Don’t Feel Guilty About Helping Your Child Succeed

Does providing your children with enrichment activities give them a head start for success or an unfair advantage?

A recent David Brooks column in the New York Times argues that for college educated parents, it’s the latter. “Over the past generation, members of the college educated class have become amazingly good at making sure their children retain their privileged status. They have also become devastatingly good at making sure the children of other classes have limited chances to join their ranks.” In other words, college educated parents give their children an unfair advantage by investing time and money in them, while at the same time they create barriers to prevent children from other classes from competing with their sweet darlings.

This may be true in the social circles Brooks inhabits amongst the coastal elites, but the view from the hinterlands of suburban Atlanta looks quite different when it comes to community efforts to create opportunity. While we have our enclaves of the well-to-do, just like everywhere else, most areas are diverse in many respects, including income and education levels. In the public school district my children attend, sixty to seventy percent of students receive free and reduced lunches, a metric often used to measure poverty levels in public schools. There are students in the district who are children of the college educated, upper middle class, but there are also many students who are struggling in the grips of poverty. That is why teachers, staff, and an army of volunteers work hard to ensure every student has the opportunity for college or trade school after graduation.

I do get what Brooks is trying to say in his piece, and there is truth to it. There are social markers that point to who belongs and who doesn’t belong in every group. For the elites who define success a certain way—getting into the right schools, landing the right internships, and getting job offers in the right prestigious companies—those markers are vitally important and the barriers to success for folks outside the group are high. However, the rest of us out here in the land between the coasts shrug our shoulders over worries about having proper tastes and opinions and just want to have enough to cover our needs plus some extra to cover our wants. Most importantly, we want everyone to have an opportunity at success on those terms as well.

This is why I disagree that the college educated class is deliberately working to stifle upward mobility. This sweeping generality is unfair to the college educated men and women in my community who work hard to give children opportunities to succeed. They staff PTA boards, donating countless hours raising tens of thousands of dollars for field trips and in-school enrichment activities. They lead Girl Scout troops, Boy Scout troops, and other youth organizations that give kids of all income levels the types of experiences that look good on college applications. They act as mentors and write recommendation letters for colleges and other programs. They stock food pantries and clothes closets in our schools. This generosity is not unique to my hometown; it is found throughout communities across America. There is no great conspiracy to lock others out of opportunity—at least not in flyover country—and I expect not amongst the coastal elite either.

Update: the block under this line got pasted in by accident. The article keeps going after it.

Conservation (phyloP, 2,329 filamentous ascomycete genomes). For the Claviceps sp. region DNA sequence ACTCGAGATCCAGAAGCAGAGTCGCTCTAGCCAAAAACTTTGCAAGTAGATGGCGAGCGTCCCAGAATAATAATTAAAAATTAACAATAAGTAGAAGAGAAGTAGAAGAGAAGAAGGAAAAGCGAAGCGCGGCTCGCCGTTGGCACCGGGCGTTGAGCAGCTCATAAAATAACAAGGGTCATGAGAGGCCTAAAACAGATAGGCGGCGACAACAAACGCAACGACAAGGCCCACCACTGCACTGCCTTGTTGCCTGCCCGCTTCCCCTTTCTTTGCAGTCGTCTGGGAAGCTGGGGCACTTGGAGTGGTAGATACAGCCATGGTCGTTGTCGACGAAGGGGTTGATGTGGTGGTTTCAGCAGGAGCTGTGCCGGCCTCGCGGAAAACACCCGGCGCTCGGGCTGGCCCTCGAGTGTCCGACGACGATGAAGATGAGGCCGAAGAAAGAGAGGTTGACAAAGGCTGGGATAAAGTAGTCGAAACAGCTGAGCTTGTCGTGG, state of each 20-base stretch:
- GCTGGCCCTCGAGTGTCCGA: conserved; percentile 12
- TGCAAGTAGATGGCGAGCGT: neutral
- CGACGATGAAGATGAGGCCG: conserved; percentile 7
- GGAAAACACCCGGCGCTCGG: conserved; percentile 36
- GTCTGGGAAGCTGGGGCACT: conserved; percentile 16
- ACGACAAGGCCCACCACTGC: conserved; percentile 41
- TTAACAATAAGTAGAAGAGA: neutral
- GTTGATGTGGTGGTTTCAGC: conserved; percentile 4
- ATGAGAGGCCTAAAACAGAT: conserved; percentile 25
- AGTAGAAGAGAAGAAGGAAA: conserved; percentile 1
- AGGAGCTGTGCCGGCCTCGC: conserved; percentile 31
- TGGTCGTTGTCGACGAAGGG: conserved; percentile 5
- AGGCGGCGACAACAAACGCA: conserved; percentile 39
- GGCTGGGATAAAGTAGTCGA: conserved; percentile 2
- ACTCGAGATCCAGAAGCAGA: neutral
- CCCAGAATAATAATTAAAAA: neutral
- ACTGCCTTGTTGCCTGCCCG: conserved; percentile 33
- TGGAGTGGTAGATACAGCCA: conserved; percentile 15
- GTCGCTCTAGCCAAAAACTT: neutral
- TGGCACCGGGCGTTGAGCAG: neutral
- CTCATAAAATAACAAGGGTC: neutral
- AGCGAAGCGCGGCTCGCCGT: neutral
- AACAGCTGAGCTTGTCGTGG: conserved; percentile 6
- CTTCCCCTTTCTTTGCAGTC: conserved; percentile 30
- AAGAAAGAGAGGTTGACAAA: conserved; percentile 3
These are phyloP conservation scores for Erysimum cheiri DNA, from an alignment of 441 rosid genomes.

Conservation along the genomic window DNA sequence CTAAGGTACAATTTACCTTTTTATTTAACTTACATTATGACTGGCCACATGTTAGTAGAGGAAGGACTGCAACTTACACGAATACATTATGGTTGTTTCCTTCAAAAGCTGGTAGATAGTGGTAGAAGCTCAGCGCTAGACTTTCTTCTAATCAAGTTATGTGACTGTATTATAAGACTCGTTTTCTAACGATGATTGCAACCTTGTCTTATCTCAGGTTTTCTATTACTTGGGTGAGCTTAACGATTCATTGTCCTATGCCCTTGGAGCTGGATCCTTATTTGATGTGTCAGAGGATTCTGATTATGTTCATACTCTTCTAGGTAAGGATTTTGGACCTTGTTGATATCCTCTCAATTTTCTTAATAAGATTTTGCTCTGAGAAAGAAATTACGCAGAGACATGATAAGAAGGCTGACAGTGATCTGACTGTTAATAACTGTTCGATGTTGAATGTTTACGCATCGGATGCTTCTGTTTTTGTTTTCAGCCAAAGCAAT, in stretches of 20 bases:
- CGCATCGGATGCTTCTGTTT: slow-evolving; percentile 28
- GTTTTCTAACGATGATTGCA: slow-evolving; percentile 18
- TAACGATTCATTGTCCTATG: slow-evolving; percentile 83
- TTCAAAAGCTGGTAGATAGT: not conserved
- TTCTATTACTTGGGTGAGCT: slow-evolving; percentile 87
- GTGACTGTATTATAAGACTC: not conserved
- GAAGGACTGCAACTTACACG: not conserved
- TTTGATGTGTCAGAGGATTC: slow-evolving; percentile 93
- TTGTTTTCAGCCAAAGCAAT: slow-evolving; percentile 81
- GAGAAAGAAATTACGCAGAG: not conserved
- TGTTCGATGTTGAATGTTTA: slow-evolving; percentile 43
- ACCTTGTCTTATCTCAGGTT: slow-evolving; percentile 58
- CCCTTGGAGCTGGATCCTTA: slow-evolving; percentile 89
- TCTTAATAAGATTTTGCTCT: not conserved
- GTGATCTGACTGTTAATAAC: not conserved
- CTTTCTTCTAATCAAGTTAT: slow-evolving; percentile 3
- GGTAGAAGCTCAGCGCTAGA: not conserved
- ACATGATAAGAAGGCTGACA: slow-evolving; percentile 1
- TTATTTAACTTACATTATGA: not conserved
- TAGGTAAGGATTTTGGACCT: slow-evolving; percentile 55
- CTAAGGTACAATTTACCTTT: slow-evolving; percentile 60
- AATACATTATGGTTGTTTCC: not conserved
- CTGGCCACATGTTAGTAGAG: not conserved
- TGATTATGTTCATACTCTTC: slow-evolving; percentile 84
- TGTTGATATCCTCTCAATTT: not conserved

This struck me especially as I’m here in Titusville, Florida this week working remotely while my twelve-year-old son attends NASA’s Space Camp at Kennedy Space Center—the ultimate in enrichment activities for a kid who dreams of building the rockets that will power NASA’s mission to Mars one day. Families have traveled from all over the country to give their children the opportunity to work with NASA instructors and learn about the space program. I am not going to feel guilty that my family has the means to do this, and you shouldn’t feel guilty about the things you do for your children either. This is not a zero sum game where the opportunities we give our own children take opportunities from others.

It is time to set aside our us-versus-them mentality, look outside our self-imposed identity groups, and give each other a modicum of grace to find opportunity and success for ourselves and our children on our own terms without disparaging each other’s motivations.

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  • Mack

    Well said. Alas that in my own hinterland the mothers and grandmothers – there are almost no fathers – are hostile to any sort of standards. They – not the teachers – demand high grades, the indulgence of errant behaviors, photographs, class parties, proms, and graduation, but, well, none of that education stuff, okay?